A fifth of Australians would look for a new job if they don’t receive a pay rise. Read the full press release today.
Independent research from specialised recruiter Robert Half reveals that almost half (44%) of Australian office workers plan to ask for a pay rise this year and a fifth (19%) would look for a new job if they were denied a salary increase.
The results of this survey reveal that Generation Y are more willing (57%) to ask for a pay rise compared to Generation X (46%) and the Baby Boomer generation (30%).
When asked what the main reason is for requesting a salary increase, almost half (47%) state that their salary has not evolved with their job duties and responsibilities. A quarter find a salary increase necessary to support their lifestyle, while 14% say their salary doesn’t align with the market rate in the industry. Finally, more than one in ten (12%) say they need a rise to cover basic living needs.
David Jones, Senior Managing Director Robert Half Asia Pacific said the following: "There is a growing confidence among workers – primarily in New South Wales and Victoria - about their future employment prospects.”
“In the current market, employees generally know their market value and will take this into account when they come into contact with new job opportunities and when they are negotiating salary increases.”
“Businesses recognise the importance of salary increases to keep talent within the company. Having a competitive remuneration policy is a critical priority for businesses today," David Jones said.
It can of course happen that an employer decides not to grant a wage increase. In that case, 35% of Australian office workers would wait until the next performance review to ask again for a salary rise. Nearly three in ten (28%) would request an alternative, such as non-financial benefits or a different role that pays more. Almost one fifth (19%) would take more drastic measures and would look for another job if they get a no.
If you asked for a salary increase at your current employer but did not receive one, what would be your next move?
|Wait for next performance review to ask again for a salary increase||35%|
|Ask for something else (like more benefits, or a different role that pays more)||28%|
|Look for a new job||19%|
|Complain to someone other than my boss (e.g., co-worker, friend)||3%|
Source: independent survey commissioned by Robert Half among 1,000 Australian office workers.
"Not getting a pay increase does not necessarily mean the end of the negotiation. There are several alternatives to a salary increase. Just think about non-financial benefits or flexible working hours. By proposing an alternative employees can increase the likelihood of achieving a positive outcome.”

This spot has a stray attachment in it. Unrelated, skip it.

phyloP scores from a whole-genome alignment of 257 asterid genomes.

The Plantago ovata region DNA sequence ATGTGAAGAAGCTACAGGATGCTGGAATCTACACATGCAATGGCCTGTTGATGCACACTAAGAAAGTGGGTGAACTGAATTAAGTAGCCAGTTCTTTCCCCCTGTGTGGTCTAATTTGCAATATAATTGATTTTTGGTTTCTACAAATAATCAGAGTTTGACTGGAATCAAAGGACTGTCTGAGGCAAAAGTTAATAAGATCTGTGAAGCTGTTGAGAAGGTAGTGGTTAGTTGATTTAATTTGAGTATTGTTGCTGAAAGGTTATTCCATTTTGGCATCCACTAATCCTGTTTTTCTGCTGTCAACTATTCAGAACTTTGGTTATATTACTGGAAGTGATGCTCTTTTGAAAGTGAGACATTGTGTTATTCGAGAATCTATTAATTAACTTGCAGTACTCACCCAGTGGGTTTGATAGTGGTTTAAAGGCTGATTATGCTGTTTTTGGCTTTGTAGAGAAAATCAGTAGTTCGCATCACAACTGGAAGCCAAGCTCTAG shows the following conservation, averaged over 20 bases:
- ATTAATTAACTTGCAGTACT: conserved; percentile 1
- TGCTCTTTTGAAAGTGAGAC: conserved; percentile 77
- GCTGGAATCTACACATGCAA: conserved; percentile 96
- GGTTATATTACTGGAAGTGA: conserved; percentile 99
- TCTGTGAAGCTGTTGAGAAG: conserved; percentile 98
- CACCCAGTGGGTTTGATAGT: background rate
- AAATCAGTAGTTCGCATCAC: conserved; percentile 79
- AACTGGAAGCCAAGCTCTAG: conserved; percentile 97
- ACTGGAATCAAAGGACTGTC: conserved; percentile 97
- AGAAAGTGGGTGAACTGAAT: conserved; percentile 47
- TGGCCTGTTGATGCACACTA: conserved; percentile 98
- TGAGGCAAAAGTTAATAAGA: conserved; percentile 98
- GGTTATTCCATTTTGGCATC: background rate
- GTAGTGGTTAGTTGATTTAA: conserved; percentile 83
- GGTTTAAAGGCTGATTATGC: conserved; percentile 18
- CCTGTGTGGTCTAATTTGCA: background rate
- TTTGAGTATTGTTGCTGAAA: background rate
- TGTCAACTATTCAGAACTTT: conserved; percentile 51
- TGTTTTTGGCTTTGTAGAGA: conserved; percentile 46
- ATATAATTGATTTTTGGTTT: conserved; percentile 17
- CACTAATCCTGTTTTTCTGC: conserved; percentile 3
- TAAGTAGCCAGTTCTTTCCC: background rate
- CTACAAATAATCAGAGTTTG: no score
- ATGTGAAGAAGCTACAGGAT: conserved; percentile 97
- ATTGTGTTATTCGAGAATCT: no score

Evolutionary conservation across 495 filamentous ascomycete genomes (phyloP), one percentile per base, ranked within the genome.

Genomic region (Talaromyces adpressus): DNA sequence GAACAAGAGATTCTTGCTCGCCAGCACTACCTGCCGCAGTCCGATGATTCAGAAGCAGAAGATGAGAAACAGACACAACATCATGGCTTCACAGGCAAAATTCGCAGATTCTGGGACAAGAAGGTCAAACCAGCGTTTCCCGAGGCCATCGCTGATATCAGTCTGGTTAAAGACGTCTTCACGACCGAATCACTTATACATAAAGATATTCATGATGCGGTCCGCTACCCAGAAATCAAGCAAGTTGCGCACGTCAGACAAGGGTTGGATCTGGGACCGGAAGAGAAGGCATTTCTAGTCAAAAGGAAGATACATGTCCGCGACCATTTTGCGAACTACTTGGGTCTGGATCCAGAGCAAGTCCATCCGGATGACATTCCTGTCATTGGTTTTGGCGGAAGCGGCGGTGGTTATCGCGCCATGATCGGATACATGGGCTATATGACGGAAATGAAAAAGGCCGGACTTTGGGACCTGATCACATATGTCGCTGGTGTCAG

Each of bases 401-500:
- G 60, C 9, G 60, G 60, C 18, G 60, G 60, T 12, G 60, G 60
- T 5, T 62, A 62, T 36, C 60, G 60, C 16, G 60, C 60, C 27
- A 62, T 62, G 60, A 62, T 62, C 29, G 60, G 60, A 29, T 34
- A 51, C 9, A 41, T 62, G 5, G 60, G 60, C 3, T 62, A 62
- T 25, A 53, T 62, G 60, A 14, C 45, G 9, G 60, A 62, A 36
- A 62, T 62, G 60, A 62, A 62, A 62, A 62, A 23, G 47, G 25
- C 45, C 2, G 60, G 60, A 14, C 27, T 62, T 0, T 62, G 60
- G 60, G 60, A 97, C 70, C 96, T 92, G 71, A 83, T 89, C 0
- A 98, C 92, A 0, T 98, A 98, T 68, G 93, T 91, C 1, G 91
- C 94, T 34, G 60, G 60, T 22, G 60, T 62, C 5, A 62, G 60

“It is important, however, for employees to determine why they haven’t received a pay rise and - if possible – address with their employer about what is required to achieve one in the future," David Jones said.
"No, you do not get a salary increase." - 5 tips to cope with a 'no'
- Remain professional - No matter what your plan is if you do not get a pay rise, always act professionally. It is important not to hurt your manager’s trust and to keep the door open for a future discussion on wage increases. Jokes and empty threats are definitely not appropriate.
- Look for creative alternatives - No pay rise? That does not mean you cannot get a better overall remuneration package. You can, for example, ask for additional holidays, flexible working hours and better/more non-financial benefits. Many companies would grant these extras more easily than a (permanent) wage increase.
- Put yourself in the shoes of your manager - Try to take into account external factors such as the overall business results and the pressure that your leadership is facing. Perhaps there is temporarily no room to grant wage increases. By asking open questions during the discussion you can find out more about the underlying reason for the decision and take action from there.
- Time for self-reflection - This is a perfect opportunity to reflect on how you evaluate yourself as an employee. What projects have you managed successfully the past year? What problems did you encounter and what was the main reason? By asking yourself these questions, you can easily pick up on your manager’s expectations and your own objectives.
- Look ahead - Do not feel discouraged if the answer is 'no'. Although you have not received a pay rise, this is a chance to explore how you can exceed the expectations of your supervisor. Set some clear goals with your manager and plan a follow-up meeting after a few months in order to discuss your progress and results. Who knows, you might get a pay rise faster than you think.
About the research
The study was initiated by Robert Half and was conducted anonymously by an independent research firm, among 1,000 Australian office workers.